Soka University of America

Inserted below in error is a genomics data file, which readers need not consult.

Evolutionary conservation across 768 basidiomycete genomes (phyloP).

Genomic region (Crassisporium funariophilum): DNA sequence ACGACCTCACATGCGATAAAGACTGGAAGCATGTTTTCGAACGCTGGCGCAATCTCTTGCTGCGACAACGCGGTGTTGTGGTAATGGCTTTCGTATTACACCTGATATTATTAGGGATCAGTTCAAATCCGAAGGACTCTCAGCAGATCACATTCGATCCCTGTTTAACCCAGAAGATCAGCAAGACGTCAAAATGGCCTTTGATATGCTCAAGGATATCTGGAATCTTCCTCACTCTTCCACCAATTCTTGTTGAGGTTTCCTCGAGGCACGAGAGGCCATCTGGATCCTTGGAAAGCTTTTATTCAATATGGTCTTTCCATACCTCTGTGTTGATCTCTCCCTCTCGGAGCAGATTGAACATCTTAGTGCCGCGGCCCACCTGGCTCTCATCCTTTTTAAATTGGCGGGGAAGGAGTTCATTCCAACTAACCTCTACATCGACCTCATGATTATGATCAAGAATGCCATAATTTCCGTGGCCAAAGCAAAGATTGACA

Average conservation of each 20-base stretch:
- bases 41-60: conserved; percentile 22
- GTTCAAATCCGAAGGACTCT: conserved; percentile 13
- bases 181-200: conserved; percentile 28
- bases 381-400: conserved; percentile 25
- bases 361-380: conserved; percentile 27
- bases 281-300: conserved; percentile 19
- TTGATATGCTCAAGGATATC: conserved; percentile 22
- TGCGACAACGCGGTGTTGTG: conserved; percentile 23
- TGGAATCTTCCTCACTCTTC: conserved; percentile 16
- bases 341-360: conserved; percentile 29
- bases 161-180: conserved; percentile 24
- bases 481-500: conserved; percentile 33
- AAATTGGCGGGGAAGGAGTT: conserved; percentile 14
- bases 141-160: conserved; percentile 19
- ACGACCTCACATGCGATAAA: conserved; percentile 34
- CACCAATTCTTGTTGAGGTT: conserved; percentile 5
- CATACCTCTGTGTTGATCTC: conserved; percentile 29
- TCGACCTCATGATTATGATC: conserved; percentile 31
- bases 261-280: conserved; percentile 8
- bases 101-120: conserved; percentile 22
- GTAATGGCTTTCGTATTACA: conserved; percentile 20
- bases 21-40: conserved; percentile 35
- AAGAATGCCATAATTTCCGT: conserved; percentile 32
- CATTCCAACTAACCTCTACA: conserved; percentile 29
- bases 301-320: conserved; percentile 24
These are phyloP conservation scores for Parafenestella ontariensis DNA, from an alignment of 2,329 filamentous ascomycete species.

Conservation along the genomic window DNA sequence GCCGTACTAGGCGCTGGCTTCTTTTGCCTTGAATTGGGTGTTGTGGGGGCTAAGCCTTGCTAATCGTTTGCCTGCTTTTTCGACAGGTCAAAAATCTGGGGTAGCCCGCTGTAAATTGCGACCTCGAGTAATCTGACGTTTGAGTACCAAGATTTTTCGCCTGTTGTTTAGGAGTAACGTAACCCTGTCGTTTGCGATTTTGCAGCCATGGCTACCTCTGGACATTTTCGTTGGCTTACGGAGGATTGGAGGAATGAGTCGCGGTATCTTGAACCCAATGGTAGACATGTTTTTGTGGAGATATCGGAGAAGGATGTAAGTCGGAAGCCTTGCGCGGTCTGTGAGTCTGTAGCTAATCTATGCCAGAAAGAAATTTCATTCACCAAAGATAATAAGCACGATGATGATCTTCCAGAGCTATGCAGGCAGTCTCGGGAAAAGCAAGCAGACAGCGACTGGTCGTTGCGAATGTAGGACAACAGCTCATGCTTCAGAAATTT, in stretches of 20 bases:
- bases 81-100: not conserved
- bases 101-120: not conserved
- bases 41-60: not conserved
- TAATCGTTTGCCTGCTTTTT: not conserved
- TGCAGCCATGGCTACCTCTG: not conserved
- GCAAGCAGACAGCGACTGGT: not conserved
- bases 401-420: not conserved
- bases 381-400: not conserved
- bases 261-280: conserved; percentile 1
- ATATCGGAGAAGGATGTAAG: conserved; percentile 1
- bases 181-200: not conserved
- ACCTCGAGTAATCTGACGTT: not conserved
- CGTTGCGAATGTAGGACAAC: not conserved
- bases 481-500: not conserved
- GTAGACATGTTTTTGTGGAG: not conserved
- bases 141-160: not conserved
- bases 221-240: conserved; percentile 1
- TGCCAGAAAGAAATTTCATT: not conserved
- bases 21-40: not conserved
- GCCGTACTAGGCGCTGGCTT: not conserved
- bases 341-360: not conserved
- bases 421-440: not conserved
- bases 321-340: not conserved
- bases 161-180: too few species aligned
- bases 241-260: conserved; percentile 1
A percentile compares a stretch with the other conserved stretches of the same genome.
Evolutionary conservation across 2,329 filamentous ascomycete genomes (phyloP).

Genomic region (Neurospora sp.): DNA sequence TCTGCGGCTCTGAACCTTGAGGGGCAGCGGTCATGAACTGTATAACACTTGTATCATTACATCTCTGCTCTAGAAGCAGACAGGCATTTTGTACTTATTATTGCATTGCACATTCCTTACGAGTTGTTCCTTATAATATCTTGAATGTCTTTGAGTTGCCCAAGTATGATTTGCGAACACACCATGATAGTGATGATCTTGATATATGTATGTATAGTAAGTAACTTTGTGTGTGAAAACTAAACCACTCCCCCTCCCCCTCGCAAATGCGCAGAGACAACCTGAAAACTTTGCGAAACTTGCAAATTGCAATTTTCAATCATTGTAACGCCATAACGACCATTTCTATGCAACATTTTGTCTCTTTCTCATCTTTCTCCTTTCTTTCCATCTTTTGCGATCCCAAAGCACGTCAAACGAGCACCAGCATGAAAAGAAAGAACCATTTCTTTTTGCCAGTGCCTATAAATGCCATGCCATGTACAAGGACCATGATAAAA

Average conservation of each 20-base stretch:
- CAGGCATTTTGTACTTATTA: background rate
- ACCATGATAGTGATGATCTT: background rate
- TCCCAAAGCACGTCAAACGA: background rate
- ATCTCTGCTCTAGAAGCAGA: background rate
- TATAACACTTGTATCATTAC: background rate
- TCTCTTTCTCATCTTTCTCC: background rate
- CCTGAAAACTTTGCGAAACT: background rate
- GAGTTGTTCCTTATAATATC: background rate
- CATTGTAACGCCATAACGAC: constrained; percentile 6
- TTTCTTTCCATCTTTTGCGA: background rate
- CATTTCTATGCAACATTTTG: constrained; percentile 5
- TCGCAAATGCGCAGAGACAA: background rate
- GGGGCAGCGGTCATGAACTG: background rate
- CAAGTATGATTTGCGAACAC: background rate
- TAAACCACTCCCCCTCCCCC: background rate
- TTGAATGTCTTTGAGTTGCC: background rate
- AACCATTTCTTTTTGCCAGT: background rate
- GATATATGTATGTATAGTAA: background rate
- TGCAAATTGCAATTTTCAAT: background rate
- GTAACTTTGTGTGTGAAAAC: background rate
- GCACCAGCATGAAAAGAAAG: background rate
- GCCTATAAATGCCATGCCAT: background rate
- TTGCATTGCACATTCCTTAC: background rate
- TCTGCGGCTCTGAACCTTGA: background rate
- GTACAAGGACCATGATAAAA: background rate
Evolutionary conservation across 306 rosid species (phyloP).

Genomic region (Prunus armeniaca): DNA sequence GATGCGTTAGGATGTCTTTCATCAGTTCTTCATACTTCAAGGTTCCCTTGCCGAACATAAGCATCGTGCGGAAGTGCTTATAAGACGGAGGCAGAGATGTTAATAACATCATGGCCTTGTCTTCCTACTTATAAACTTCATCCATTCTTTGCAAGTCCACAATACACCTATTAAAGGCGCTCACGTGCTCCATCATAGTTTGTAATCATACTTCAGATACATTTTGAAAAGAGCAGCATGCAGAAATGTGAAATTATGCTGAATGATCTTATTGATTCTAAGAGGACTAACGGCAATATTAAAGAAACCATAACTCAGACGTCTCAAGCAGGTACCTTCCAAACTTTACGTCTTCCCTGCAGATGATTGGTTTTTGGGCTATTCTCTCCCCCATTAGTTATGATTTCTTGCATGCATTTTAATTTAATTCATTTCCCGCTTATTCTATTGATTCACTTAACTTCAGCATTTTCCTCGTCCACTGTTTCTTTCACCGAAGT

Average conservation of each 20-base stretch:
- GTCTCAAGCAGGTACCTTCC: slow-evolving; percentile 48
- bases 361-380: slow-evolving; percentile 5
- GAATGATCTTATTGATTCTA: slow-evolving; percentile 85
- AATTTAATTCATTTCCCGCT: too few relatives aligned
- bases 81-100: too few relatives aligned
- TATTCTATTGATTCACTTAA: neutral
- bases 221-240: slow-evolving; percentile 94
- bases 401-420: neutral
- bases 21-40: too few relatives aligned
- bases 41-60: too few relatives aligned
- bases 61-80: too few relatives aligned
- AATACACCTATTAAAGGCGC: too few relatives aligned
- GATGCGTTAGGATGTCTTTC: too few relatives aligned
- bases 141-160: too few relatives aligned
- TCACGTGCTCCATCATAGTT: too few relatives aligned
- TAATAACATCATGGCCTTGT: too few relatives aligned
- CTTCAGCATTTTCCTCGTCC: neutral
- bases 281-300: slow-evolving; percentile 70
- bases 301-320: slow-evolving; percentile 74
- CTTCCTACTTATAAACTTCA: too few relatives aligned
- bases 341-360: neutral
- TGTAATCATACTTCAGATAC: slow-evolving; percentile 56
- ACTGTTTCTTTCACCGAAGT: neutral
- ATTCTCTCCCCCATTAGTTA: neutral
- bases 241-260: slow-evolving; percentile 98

Soka University of America (SUA) is a university located in Aliso Viejo, California, United States. The university's mission is to "foster of a steady stream of global citizens committed to living a contributive life," with an emphasis on principles of pacifism, human rights, and the creative coexistence of nature and humanity. It has a graduate and an undergraduate program.